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Teens and Social Media: Where Marketers Should Focus
By: Jennifer Stack
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Advertisers and marketers face generational challenges in their digital communication with teens today as they are rapidly creating and consuming online content in various ways, whether it be videos on Vimeo or YouTube, images on Instagram and Pinterest, or monologues on their Facebook and Twitter accounts. Understanding the nature of teens and their relationship with digital media will allow for the industry and their brands to leverage key learnings detailed below. Modern teens are very conscientious of their digital representation as their every move is documented in social media whether by themselves or friends. Eighty percent of American teens use a social networking site like Facebook, according to Pew Internet Research.
The frequency at which they edit and review their online identities is severe, as 70% of teen internet users admit they go online daily and nearly half (46%) log on several times a according to one Pew study. Thus teens are very sensitive to which brands and companies they affiliate with digitally, from Likes to Follows to actual hashtags or @mentions. They expect brands to be equally attentive to their online image and will not tolerate any discrepancies or outdated brand content. Critical peer analysis is understood and expected from their peers; in fact, it is the purpose of maintaining an account for a teen. Consequently, teens believe that brands are susceptible to the same standard online, which is why they provide feedback in order to inspire change.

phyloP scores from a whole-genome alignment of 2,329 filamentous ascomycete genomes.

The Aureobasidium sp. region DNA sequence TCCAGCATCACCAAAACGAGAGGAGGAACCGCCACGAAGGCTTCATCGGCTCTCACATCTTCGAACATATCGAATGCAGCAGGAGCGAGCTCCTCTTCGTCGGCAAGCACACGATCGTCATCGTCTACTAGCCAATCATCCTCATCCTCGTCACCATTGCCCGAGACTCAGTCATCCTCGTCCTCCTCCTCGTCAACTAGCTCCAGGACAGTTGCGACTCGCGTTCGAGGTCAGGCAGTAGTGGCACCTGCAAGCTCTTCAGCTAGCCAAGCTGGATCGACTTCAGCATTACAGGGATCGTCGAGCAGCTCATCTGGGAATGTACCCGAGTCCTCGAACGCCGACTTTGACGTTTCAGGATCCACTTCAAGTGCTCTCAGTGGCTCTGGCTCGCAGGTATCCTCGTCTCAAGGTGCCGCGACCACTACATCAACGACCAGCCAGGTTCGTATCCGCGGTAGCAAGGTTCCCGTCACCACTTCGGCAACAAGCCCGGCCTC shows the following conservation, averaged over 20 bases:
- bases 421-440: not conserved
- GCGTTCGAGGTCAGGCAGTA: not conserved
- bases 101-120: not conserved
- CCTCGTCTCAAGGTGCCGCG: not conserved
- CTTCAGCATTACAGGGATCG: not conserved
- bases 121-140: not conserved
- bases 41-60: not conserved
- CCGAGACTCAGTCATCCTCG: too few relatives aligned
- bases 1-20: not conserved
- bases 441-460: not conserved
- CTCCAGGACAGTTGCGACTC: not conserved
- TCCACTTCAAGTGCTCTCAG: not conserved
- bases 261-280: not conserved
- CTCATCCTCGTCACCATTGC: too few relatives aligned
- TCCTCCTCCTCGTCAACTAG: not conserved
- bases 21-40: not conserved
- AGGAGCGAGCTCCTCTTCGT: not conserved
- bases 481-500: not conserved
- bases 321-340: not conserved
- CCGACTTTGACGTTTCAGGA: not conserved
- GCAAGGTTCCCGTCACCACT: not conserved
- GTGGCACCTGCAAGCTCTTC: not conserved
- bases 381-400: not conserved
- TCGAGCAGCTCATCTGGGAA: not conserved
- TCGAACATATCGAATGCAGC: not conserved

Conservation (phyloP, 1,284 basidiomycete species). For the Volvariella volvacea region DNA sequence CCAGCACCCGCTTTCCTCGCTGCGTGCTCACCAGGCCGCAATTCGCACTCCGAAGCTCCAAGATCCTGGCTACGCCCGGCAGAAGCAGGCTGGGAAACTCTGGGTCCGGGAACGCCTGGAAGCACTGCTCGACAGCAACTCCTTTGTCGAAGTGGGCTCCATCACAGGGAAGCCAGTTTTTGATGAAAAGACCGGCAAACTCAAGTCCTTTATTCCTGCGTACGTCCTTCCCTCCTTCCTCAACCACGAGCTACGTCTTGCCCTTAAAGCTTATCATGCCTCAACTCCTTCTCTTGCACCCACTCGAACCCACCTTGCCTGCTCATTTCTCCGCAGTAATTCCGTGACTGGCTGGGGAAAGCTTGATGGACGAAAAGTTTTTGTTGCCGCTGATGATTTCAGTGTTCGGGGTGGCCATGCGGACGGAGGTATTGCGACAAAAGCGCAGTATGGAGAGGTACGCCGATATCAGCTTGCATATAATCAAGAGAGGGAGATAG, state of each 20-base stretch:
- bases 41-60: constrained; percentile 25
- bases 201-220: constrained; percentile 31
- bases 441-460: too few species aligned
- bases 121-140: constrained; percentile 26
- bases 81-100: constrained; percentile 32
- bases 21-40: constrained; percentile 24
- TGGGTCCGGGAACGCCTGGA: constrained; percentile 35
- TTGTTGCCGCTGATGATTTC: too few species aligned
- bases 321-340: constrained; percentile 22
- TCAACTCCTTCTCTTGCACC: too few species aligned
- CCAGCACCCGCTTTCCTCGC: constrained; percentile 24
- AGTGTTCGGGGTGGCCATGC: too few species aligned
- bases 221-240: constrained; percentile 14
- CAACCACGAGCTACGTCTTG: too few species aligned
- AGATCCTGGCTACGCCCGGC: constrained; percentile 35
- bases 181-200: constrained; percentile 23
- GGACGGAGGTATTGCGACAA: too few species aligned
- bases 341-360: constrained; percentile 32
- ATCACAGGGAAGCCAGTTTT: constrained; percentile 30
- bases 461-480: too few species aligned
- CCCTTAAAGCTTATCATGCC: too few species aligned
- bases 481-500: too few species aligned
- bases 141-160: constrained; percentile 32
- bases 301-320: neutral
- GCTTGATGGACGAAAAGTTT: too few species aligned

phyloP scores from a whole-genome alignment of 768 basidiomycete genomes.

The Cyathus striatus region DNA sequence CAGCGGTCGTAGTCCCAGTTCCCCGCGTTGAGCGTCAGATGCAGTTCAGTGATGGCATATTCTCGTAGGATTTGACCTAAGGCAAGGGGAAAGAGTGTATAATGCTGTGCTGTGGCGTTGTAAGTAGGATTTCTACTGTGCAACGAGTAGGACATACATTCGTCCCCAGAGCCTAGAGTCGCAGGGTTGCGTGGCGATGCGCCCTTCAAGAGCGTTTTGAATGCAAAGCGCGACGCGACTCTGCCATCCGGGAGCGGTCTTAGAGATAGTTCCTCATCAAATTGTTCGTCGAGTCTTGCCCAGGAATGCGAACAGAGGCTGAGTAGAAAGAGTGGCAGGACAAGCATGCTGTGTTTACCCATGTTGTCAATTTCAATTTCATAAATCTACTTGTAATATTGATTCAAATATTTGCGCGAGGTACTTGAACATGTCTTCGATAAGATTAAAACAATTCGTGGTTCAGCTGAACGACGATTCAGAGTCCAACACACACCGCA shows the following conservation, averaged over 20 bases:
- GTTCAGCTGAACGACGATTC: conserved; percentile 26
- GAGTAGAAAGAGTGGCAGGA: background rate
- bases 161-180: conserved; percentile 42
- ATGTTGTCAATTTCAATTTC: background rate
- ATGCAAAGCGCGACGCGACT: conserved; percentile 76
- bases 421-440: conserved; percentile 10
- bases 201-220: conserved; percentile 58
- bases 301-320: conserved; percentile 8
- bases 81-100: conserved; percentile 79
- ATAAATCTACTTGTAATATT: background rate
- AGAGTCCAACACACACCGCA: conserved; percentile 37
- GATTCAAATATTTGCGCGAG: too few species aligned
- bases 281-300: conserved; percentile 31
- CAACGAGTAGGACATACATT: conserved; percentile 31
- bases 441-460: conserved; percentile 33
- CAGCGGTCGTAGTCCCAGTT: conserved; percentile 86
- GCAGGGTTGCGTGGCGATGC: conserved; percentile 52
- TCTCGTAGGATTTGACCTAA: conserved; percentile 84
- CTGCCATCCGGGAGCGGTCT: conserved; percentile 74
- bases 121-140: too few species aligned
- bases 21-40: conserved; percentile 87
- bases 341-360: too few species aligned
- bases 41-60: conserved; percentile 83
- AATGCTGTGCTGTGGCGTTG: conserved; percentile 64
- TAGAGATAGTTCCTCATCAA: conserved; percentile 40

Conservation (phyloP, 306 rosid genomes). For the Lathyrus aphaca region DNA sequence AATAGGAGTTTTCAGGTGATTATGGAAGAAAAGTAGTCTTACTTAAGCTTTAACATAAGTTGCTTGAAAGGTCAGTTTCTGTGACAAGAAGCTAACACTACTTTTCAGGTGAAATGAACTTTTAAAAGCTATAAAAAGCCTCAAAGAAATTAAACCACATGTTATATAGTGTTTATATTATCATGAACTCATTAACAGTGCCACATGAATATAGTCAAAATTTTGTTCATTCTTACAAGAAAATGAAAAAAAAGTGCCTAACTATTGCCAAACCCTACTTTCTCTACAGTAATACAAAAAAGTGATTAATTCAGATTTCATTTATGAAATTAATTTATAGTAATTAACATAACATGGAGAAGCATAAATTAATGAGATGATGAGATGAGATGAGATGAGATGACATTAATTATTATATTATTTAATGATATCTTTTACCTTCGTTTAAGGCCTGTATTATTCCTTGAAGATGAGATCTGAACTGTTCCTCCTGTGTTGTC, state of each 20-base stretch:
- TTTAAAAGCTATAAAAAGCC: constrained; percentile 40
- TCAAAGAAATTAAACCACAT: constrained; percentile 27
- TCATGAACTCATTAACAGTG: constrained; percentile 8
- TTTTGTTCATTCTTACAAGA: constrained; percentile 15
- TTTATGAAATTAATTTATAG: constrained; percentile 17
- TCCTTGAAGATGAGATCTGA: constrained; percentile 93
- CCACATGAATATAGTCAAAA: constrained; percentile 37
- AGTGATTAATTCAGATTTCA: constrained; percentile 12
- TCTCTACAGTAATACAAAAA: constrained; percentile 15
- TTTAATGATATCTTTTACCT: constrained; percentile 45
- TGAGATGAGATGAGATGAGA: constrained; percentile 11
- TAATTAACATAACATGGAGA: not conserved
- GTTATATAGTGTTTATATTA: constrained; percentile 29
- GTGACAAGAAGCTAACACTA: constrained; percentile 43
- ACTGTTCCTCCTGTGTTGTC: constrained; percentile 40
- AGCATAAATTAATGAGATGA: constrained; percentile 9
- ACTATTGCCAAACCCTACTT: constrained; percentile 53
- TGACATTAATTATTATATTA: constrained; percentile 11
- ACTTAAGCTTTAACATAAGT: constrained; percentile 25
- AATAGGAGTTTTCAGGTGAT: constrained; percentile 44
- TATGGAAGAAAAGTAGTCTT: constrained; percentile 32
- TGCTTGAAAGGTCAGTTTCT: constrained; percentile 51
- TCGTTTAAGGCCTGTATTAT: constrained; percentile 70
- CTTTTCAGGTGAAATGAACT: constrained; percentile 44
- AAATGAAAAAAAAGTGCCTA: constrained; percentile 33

Teens view social media networks as platforms for continuous validation and feedback, which brands can provide to teens via commenting, liking, and sharing teen user generated content even if it is not specific to the brand, like brands have done on Google+ or Pinterest. Brands can contribute to the 65% of social media-using teens who have had an experience on a social network site that made them feel good about themselves and foster supportive online communities, which in turn further the 58% of social media-using teens who have felt closer to another person because of an experience on a social network site evidenced by recent research.
Interestingly enough, the results of the study revealed a very unique take of the teen’s portrayals of themselves within social networks via the insight, “Many teens told us that they just felt like different people on these sites and thought that people they see online often act very differently on social media from how they act in person and at school.” Perhaps this means that teens feel they need to maintain a façade online and are not yet comfortable enough to convey their true selves in the digital space. Alternatively, this could be interpreted to be that teens felt online in social networking sites they could envision and express their aspirational selves — who they want to be as evidenced by the research that says that 74% of teen girls agree that “most girls my age use social networking sites to make themselves look cooler than they are.” The sentiment teens have in social networking is already strong and ready for brands to harness and leverage it to foster positive brand-consumer relationships with teens via self-expression and empowerment, validation, and community.

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About the Author
Jennifer Stack is a Social Media Strategist at a digital advertising agency. She was a 2011 Notable.ca YP Social Media Finalist. International Marketing Communication, MA. International Marketing Strategy, MSc. LinkedIn + Twitter.
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